There hasn’t been a really big dragon movie for a long while if you discount (as most viewers understandably did) 2000’s “Dungeons and Dragons,” which featured altogether too many of the flapping creatures; so Rob Bowman’s “Reign of Fire” may fill a niche need. The last memorable entry in the category was probably “Dragonheart” back in 1996–also directed by a fellow named Rob (Cohen, in that case). This time around, however, the dragons involved aren’t the sweet, helpful sort of critters that Drogo was in that flick–they’re more like Godzilla (or since they fly, maybe like Rodan), very nasty and destructive. And they don’t speak in Sean Connery’s gruff but dulcet tones; they just shriek occasionally, usually as they’re about to fry the surroundings or gobble somebody up.

Contrary to what you might expect, “Reign of Fire” isn’t a medieval myth movie; it’s actually set in a post-apocalyptic near-future, akin to the bleak visions found in innumerable “Mad Max”-themed potboilers over the past few decades. The rather silly premise is that the beasties were awakened by excavations in England; apparently they’d been buried before Noah collected two of each species for his ark and so they didn’t make the trip, but they survived nonetheless. Now they’ve been released with apparently only one aim in their puny brains: the wholesale eradication of humanity. Happily a much-diminished mankind still has a few stout defenders. Those we meet in this film include Quinn (Christian Bale) a scraggly, well-muscled British “fireman” (a guy who puts out blazes the monsters start up); Quinn, we’re told, was a precocious kid present when the first of the dragons was unearthed during a London subway project (shades of “Quatermass and the Pit,” a.k.a “Five Million Years to Earth,” a much better film) and his mother killed in the process, and now he’s brought a small community (including a bunch of “Oliver Twist”-like orphan kids) together in an old Northumbrian castle to survive against the horde. But Quinn’s small realm is invaded by a brigade of Americans led by a husky, take-no-prisoners, self-styled dragon-slayer named Van Zan (Matthew McConaughey), accompanied by a svelte, heroic helicopter pilot (Izabella Scorupco). Van Zan swings a mighty mean axe, and he’s devised a technique involving the chopper and some gung-ho parachutists whereby dragons can be trapped and zapped. But he has a larger mission: to travel to London and destroy the patriarch dragon (indeed, the only male of the bunch), thereby ending the plague for good.

Though there’s a smidgen of snappy patter and half-comic derring-do in “Reign of Fire” (much of it provided by Quinn’s buddy Creedy, played by Gerard Butler with a thick brogue, and a brief low-tech recapitulation of “Star Wars” for Quinn’s orphans), the makers mostly play things pretty straight–which is, unfortunately, a mistake. Quite simply, the script concocted by Gregg Chabot, Kevin Peterka and Matt Greenberg (the first two neophytes who have obviously watched too many 1950s B movies, the third a “veteran” responsible for such gems as “Halloween H20” and “The Prophecy II”) is a “Jaws” ripoff no less ludicrous than “Orca–Killer Whale,” and Bowan (who helmed many “X-Files” episodes, as well as the feature) works so hard at creating a gloomy, doom-laden atmosphere that he largely ignores such minor matters as coherence, clarity and energy. The result is that the picture is not only silly but narratively muddy and visually murky. The cast suffers badly. A buffed-up McConaughey looks and acts like a Bruce Willis cartoon; when, toward the close, he plays a scene that recalls Robert Shaw’s final moments at Quint, he’s so rabid that, combined with the poor writing and slovenly effects, you almost hope that the bald pate and bristly beard will keep him from being recognized. Bale, who’s shown great skill in films like “American Psycho,” is reduced to a scowling caricature. Scorupco is a nonentity as the chopper maid, and her romance with Bale’s Quinn is so abrupt and unconvincing that it seems an unnecessary afterthought. Butler gets a few chuckles, but everybody else in the picture, including Scott James Moutter as Quinn’s young lieutenant and surrogate son, look like understandably uncomfortable refugees from a rag-pickers’ convention. To add to the sorry litany, Adrian Biddle’s cinematography is as uninteresting as the rust-and-debris production design by Wolf Kroeger, and Edward Shearmur’s score sounds purely generic. The dragons are decently enough rendered, but they make curiously uninteresting foes.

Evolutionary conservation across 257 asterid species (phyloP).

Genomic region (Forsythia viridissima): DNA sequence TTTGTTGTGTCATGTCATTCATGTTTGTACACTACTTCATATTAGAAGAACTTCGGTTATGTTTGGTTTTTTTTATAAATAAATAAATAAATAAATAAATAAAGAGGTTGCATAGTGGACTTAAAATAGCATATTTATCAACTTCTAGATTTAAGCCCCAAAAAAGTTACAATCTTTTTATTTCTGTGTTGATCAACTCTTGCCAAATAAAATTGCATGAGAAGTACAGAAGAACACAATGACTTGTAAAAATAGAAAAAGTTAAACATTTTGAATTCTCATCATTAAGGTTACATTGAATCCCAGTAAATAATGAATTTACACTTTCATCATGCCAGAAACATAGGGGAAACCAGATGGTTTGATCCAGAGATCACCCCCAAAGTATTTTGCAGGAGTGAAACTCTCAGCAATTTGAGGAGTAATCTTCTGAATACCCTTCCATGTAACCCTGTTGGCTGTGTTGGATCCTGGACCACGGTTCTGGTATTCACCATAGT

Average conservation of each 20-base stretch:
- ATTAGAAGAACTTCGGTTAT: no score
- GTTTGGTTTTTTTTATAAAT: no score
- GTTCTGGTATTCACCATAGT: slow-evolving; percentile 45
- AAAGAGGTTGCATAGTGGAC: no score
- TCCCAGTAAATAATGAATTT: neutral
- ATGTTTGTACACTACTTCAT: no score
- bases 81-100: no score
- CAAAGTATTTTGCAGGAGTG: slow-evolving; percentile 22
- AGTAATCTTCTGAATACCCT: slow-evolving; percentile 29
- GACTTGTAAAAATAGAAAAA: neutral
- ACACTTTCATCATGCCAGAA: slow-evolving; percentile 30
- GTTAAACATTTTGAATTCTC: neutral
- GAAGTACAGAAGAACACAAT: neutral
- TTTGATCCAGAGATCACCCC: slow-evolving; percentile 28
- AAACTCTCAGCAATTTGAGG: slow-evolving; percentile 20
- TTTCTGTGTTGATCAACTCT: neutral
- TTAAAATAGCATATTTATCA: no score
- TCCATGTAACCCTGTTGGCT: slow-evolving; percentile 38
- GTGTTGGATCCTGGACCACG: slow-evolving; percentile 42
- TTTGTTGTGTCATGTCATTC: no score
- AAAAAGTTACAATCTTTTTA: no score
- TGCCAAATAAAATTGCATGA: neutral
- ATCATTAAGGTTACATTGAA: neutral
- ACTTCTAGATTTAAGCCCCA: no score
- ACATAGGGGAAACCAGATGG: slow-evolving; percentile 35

“Reign of Fire” showcases, on several occasions, a credo instilled in his orphan wards by Quinn: “When you’re awake, keep both eyes on the sky; when you’re asleep, keep one eye on the sky.” We can now add a third element to the recipe: When this movie is showing, keep both eyes closed.